Teen bride Courtney Stodden must have been studying the tabloids and reality shows in order to learn the best way to get attention because some of her recent behaviour seems rather familiar.
   Take the way she first made headlines, for example. Courtney appears to be a "Girls Next Door" fan judging from her bleach blonde hair and love of skimpy clothing, so maybe she was trying to one-up Hugh Hefner's former flame Crystal Harris.
   The 25-year-old reality show star was set to wed 85-year-old Hef earlier this year, and news of their nuptials definitely got plenty of tabloid attention. This could be where 16-year-old Courtney got the idea to wed 51-year-old "Lost" actor Doug Hutchison, but of course she had to actually go through with the wedding to get the optimum amount of publicity out of her revolting relationship.
   And perhaps she's learned a lot about how to use social media to get her face out there from LeAnn Rimes. The country star seems to get the most attention these days for tweeting and posting sexy photos of herself, something that Courtney has already become a pro at. However, some of LeAnn's bikini pics with Eddie Cibrian caused such a backlash that she temporarily quit Twitter.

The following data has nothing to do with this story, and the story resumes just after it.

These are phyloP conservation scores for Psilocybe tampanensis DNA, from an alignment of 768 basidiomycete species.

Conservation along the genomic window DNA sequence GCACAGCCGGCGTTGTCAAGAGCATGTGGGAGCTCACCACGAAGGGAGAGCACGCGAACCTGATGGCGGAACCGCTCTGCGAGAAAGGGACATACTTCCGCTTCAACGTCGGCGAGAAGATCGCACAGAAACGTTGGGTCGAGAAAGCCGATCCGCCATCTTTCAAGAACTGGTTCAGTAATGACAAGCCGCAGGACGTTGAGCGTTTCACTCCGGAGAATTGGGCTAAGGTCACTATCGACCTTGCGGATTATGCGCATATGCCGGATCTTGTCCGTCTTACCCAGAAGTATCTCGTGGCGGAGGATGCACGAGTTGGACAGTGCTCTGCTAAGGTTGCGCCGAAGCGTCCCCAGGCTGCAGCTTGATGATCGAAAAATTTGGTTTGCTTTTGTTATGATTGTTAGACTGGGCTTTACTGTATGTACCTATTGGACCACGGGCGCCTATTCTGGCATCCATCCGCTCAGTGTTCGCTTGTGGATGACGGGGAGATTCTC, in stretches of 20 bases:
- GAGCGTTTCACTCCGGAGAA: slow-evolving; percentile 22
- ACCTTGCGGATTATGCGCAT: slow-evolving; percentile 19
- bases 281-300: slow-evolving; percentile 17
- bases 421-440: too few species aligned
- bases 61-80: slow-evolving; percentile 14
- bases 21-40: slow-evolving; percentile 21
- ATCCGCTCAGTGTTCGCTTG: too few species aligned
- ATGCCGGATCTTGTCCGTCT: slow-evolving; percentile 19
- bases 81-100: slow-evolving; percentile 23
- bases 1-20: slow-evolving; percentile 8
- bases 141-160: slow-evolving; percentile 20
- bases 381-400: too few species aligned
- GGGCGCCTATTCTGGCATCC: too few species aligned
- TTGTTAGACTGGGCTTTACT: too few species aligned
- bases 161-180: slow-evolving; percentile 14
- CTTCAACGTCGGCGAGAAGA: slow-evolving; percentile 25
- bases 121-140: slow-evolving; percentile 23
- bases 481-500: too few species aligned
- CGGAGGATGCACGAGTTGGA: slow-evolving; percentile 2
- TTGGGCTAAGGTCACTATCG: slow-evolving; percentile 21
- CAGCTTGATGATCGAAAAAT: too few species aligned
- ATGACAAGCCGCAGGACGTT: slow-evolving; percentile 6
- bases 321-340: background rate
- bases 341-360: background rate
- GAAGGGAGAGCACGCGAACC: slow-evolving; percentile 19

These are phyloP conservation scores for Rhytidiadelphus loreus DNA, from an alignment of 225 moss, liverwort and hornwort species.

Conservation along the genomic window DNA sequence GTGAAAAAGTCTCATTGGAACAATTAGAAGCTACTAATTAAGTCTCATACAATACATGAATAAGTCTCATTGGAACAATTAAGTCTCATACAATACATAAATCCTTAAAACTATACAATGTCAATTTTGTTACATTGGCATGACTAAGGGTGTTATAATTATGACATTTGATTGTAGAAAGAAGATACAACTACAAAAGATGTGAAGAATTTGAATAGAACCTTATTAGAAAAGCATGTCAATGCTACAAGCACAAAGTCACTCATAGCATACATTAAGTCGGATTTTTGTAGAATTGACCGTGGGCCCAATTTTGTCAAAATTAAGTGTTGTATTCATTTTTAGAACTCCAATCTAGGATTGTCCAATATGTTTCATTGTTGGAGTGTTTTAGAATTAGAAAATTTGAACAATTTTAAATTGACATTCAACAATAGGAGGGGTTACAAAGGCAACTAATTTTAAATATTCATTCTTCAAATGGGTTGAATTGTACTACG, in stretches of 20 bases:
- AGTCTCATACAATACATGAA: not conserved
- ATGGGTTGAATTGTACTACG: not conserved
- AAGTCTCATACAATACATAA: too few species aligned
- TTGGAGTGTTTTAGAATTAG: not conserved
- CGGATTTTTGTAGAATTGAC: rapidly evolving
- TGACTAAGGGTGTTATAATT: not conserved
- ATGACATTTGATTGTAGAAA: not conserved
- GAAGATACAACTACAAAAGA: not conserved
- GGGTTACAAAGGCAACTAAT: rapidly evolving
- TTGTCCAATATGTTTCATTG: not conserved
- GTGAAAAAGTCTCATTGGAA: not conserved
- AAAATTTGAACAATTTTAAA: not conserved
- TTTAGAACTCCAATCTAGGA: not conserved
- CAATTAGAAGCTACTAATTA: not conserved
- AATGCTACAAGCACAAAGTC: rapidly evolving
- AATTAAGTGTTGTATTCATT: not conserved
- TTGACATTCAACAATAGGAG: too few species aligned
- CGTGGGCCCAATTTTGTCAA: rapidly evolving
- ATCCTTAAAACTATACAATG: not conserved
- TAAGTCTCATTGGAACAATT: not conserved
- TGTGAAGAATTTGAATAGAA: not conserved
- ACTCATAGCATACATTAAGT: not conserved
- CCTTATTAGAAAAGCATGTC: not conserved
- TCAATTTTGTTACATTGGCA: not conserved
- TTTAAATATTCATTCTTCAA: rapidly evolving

Courtney faced a similar issue over her sexy photos on Facebook, but she was actually kicked off the site for seemingly being too hot for the web to handle. The move got her plenty of attention, but it proved to be a simple mistake -- her account was quickly reinstated.
   So watch out, Doug -- if Courtney is taking cues from LeAnn, it might only be a matter of time before she cheats on you with a married man.
   So what's next for Courtney and Doug? Of course they're trying to get their own reality show, but Court doesn't want it to be "Teen Mom" -- she's waiting a few years to get pregnant. But when she does, she could always give birth to a ton of kids so that she can get her own TLC show. Or maybe Doug could become a polygamist in order to really make people dislike him.
   Whatever they do, one thing is for certain -- Courtney won't be the last girl who has grown up around reality shows and internet tabloid stories to find an outrageous way to gain fame (you don't have to look any further than Justin Bieber's alleged baby mama Mariah Yeater to see that).


Textos para Provas Integrada e Maxi de Inglês - Março - 1º Médio

by Tim Jonze

   The Irish boyband are calling it a day after 20 top five hits, but are planning a farewell arena tour and album.
   Perhaps terrified at the prospect of having to compete for critical attention with the Stone Roses, Westlife have decided to call it a day.
   The Irish boyband, which was formed in 1998 and has inflicted more than 20 top five hits on the general public since then, will no longer be releasing records as relentlessly creative, not to mention downright influential, as Unbreakable, Fool Again and Flying Without Wings. We must, however, keep our champagne corked for now – the band are threatening a farewell arena tour and greatest hits album before they are finally on their way.